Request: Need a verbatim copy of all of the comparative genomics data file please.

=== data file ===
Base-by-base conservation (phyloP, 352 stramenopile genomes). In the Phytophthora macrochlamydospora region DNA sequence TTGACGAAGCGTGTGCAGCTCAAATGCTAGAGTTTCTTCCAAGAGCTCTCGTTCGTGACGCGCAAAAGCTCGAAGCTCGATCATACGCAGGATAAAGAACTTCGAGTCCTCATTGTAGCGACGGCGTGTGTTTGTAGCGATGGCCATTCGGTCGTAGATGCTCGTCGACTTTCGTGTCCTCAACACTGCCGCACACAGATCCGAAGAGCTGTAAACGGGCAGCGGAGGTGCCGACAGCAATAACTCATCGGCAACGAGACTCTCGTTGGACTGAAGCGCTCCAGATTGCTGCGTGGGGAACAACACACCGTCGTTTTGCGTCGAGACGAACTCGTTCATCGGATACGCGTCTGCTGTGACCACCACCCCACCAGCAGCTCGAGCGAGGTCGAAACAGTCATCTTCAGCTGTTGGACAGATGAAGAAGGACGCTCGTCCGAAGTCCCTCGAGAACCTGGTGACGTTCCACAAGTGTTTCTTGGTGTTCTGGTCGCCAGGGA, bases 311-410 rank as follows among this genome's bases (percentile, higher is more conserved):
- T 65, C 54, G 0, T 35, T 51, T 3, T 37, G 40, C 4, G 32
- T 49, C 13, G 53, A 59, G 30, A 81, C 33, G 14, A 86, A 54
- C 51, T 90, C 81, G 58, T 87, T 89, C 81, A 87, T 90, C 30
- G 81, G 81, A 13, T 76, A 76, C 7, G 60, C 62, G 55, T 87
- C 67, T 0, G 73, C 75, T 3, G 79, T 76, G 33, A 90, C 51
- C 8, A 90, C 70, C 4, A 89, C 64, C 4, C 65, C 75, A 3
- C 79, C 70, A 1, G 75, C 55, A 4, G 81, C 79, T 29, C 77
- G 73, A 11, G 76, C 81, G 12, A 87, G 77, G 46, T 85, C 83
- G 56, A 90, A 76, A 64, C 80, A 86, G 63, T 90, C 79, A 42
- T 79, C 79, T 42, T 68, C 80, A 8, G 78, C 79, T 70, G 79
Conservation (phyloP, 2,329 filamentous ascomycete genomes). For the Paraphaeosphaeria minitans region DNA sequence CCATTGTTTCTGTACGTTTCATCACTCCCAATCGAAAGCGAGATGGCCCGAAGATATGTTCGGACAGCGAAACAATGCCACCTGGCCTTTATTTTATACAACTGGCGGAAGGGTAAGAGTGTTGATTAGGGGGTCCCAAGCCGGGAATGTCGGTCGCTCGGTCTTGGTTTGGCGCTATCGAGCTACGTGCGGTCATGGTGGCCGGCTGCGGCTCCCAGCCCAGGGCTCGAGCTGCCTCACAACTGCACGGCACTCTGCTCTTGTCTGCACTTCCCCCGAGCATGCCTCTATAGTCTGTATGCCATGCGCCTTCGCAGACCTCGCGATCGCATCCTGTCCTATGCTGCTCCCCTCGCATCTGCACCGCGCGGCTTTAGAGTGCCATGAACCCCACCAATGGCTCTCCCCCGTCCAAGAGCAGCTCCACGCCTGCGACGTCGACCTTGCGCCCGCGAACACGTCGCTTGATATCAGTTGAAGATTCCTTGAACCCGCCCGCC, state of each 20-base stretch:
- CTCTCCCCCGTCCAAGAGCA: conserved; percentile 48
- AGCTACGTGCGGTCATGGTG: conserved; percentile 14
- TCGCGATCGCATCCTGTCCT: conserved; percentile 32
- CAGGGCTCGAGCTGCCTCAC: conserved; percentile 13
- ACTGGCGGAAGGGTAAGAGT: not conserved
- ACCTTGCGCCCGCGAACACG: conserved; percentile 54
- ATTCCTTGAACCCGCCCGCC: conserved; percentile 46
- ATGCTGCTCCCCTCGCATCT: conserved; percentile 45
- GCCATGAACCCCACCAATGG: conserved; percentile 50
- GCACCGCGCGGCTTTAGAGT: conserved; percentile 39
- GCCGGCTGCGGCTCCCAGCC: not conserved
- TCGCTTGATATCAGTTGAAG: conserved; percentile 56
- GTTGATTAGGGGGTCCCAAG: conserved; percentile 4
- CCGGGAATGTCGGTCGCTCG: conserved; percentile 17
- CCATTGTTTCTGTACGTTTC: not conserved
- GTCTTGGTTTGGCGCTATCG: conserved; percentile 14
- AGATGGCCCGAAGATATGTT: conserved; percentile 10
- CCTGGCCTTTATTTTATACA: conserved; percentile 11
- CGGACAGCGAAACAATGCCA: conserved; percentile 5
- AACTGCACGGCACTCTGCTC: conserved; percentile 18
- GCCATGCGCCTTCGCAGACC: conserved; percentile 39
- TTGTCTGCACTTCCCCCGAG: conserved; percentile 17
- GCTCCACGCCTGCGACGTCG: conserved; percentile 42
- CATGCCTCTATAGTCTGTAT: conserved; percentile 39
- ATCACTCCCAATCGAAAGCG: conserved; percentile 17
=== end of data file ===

Base-by-base conservation (phyloP, 352 stramenopile genomes). In the Phytophthora macrochlamydospora region DNA sequence TTGACGAAGCGTGTGCAGCTCAAATGCTAGAGTTTCTTCCAAGAGCTCTCGTTCGTGACGCGCAAAAGCTCGAAGCTCGATCATACGCAGGATAAAGAACTTCGAGTCCTCATTGTAGCGACGGCGTGTGTTTGTAGCGATGGCCATTCGGTCGTAGATGCTCGTCGACTTTCGTGTCCTCAACACTGCCGCACACAGATCCGAAGAGCTGTAAACGGGCAGCGGAGGTGCCGACAGCAATAACTCATCGGCAACGAGACTCTCGTTGGACTGAAGCGCTCCAGATTGCTGCGTGGGGAACAACACACCGTCGTTTTGCGTCGAGACGAACTCGTTCATCGGATACGCGTCTGCTGTGACCACCACCCCACCAGCAGCTCGAGCGAGGTCGAAACAGTCATCTTCAGCTGTTGGACAGATGAAGAAGGACGCTCGTCCGAAGTCCCTCGAGAACCTGGTGACGTTCCACAAGTGTTTCTTGGTGTTCTGGTCGCCAGGGA, bases 311-410 rank as follows among this genome's bases (percentile, higher is more conserved):
- T 65, C 54, G 0, T 35, T 51, T 3, T 37, G 40, C 4, G 32
- T 49, C 13, G 53, A 59, G 30, A 81, C 33, G 14, A 86, A 54
- C 51, T 90, C 81, G 58, T 87, T 89, C 81, A 87, T 90, C 30
- G 81, G 81, A 13, T 76, A 76, C 7, G 60, C 62, G 55, T 87
- C 67, T 0, G 73, C 75, T 3, G 79, T 76, G 33, A 90, C 51
- C 8, A 90, C 70, C 4, A 89, C 64, C 4, C 65, C 75, A 3
- C 79, C 70, A 1, G 75, C 55, A 4, G 81, C 79, T 29, C 77
- G 73, A 11, G 76, C 81, G 12, A 87, G 77, G 46, T 85, C 83
- G 56, A 90, A 76, A 64, C 80, A 86, G 63, T 90, C 79, A 42
- T 79, C 79, T 42, T 68, C 80, A 8, G 78, C 79, T 70, G 79
Conservation (phyloP, 2,329 filamentous ascomycete genomes). For the Paraphaeosphaeria minitans region DNA sequence CCATTGTTTCTGTACGTTTCATCACTCCCAATCGAAAGCGAGATGGCCCGAAGATATGTTCGGACAGCGAAACAATGCCACCTGGCCTTTATTTTATACAACTGGCGGAAGGGTAAGAGTGTTGATTAGGGGGTCCCAAGCCGGGAATGTCGGTCGCTCGGTCTTGGTTTGGCGCTATCGAGCTACGTGCGGTCATGGTGGCCGGCTGCGGCTCCCAGCCCAGGGCTCGAGCTGCCTCACAACTGCACGGCACTCTGCTCTTGTCTGCACTTCCCCCGAGCATGCCTCTATAGTCTGTATGCCATGCGCCTTCGCAGACCTCGCGATCGCATCCTGTCCTATGCTGCTCCCCTCGCATCTGCACCGCGCGGCTTTAGAGTGCCATGAACCCCACCAATGGCTCTCCCCCGTCCAAGAGCAGCTCCACGCCTGCGACGTCGACCTTGCGCCCGCGAACACGTCGCTTGATATCAGTTGAAGATTCCTTGAACCCGCCCGCC, state of each 20-base stretch:
- CTCTCCCCCGTCCAAGAGCA: conserved; percentile 48
- AGCTACGTGCGGTCATGGTG: conserved; percentile 14
- TCGCGATCGCATCCTGTCCT: conserved; percentile 32
- CAGGGCTCGAGCTGCCTCAC: conserved; percentile 13
- ACTGGCGGAAGGGTAAGAGT: not conserved
- ACCTTGCGCCCGCGAACACG: conserved; percentile 54
- ATTCCTTGAACCCGCCCGCC: conserved; percentile 46
- ATGCTGCTCCCCTCGCATCT: conserved; percentile 45
- GCCATGAACCCCACCAATGG: conserved; percentile 50
- GCACCGCGCGGCTTTAGAGT: conserved; percentile 39
- GCCGGCTGCGGCTCCCAGCC: not conserved
- TCGCTTGATATCAGTTGAAG: conserved; percentile 56
- GTTGATTAGGGGGTCCCAAG: conserved; percentile 4
- CCGGGAATGTCGGTCGCTCG: conserved; percentile 17
- CCATTGTTTCTGTACGTTTC: not conserved
- GTCTTGGTTTGGCGCTATCG: conserved; percentile 14
- AGATGGCCCGAAGATATGTT: conserved; percentile 10
- CCTGGCCTTTATTTTATACA: conserved; percentile 11
- CGGACAGCGAAACAATGCCA: conserved; percentile 5
- AACTGCACGGCACTCTGCTC: conserved; percentile 18
- GCCATGCGCCTTCGCAGACC: conserved; percentile 39
- TTGTCTGCACTTCCCCCGAG: conserved; percentile 17
- GCTCCACGCCTGCGACGTCG: conserved; percentile 42
- CATGCCTCTATAGTCTGTAT: conserved; percentile 39
- ATCACTCCCAATCGAAAGCG: conserved; percentile 17